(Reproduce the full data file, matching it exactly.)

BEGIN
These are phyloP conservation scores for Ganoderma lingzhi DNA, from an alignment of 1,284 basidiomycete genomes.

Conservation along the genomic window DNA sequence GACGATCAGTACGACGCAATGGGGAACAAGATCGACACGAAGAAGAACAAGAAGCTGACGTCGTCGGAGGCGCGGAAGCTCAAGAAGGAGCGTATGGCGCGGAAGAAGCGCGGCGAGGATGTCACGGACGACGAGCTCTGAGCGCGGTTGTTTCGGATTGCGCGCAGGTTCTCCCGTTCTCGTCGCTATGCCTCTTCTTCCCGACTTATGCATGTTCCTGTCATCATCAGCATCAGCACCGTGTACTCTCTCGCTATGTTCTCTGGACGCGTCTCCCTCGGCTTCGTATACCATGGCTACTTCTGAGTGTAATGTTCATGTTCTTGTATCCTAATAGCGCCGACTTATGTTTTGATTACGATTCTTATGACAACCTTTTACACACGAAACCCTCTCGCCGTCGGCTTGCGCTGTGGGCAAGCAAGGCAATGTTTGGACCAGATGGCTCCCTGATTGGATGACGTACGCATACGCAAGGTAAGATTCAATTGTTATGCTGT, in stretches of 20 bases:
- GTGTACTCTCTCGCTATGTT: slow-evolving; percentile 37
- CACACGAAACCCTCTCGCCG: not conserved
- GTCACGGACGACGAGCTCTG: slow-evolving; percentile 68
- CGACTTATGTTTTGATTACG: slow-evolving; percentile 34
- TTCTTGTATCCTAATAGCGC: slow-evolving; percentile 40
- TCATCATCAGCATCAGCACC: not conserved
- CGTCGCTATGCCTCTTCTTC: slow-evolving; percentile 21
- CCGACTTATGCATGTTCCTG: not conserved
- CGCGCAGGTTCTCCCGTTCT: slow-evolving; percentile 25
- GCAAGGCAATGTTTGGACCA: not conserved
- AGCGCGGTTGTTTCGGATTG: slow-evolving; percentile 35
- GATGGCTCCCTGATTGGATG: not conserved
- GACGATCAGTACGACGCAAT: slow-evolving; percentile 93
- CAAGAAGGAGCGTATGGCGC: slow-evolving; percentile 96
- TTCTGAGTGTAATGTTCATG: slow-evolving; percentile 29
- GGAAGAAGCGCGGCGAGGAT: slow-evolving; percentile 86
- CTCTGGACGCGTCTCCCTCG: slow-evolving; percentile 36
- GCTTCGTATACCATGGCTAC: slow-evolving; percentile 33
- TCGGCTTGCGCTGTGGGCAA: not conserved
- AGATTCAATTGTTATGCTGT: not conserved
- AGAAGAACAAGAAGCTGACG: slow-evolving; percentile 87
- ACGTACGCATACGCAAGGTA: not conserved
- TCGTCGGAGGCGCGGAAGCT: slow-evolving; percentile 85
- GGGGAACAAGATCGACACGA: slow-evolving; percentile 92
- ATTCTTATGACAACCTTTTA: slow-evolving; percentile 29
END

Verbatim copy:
These are phyloP conservation scores for Ganoderma lingzhi DNA, from an alignment of 1,284 basidiomycete genomes.

Conservation along the genomic window DNA sequence GACGATCAGTACGACGCAATGGGGAACAAGATCGACACGAAGAAGAACAAGAAGCTGACGTCGTCGGAGGCGCGGAAGCTCAAGAAGGAGCGTATGGCGCGGAAGAAGCGCGGCGAGGATGTCACGGACGACGAGCTCTGAGCGCGGTTGTTTCGGATTGCGCGCAGGTTCTCCCGTTCTCGTCGCTATGCCTCTTCTTCCCGACTTATGCATGTTCCTGTCATCATCAGCATCAGCACCGTGTACTCTCTCGCTATGTTCTCTGGACGCGTCTCCCTCGGCTTCGTATACCATGGCTACTTCTGAGTGTAATGTTCATGTTCTTGTATCCTAATAGCGCCGACTTATGTTTTGATTACGATTCTTATGACAACCTTTTACACACGAAACCCTCTCGCCGTCGGCTTGCGCTGTGGGCAAGCAAGGCAATGTTTGGACCAGATGGCTCCCTGATTGGATGACGTACGCATACGCAAGGTAAGATTCAATTGTTATGCTGT, in stretches of 20 bases:
- GTGTACTCTCTCGCTATGTT: slow-evolving; percentile 37
- CACACGAAACCCTCTCGCCG: not conserved
- GTCACGGACGACGAGCTCTG: slow-evolving; percentile 68
- CGACTTATGTTTTGATTACG: slow-evolving; percentile 34
- TTCTTGTATCCTAATAGCGC: slow-evolving; percentile 40
- TCATCATCAGCATCAGCACC: not conserved
- CGTCGCTATGCCTCTTCTTC: slow-evolving; percentile 21
- CCGACTTATGCATGTTCCTG: not conserved
- CGCGCAGGTTCTCCCGTTCT: slow-evolving; percentile 25
- GCAAGGCAATGTTTGGACCA: not conserved
- AGCGCGGTTGTTTCGGATTG: slow-evolving; percentile 35
- GATGGCTCCCTGATTGGATG: not conserved
- GACGATCAGTACGACGCAAT: slow-evolving; percentile 93
- CAAGAAGGAGCGTATGGCGC: slow-evolving; percentile 96
- TTCTGAGTGTAATGTTCATG: slow-evolving; percentile 29
- GGAAGAAGCGCGGCGAGGAT: slow-evolving; percentile 86
- CTCTGGACGCGTCTCCCTCG: slow-evolving; percentile 36
- GCTTCGTATACCATGGCTAC: slow-evolving; percentile 33
- TCGGCTTGCGCTGTGGGCAA: not conserved
- AGATTCAATTGTTATGCTGT: not conserved
- AGAAGAACAAGAAGCTGACG: slow-evolving; percentile 87
- ACGTACGCATACGCAAGGTA: not conserved
- TCGTCGGAGGCGCGGAAGCT: slow-evolving; percentile 85
- GGGGAACAAGATCGACACGA: slow-evolving; percentile 92
- ATTCTTATGACAACCTTTTA: slow-evolving; percentile 29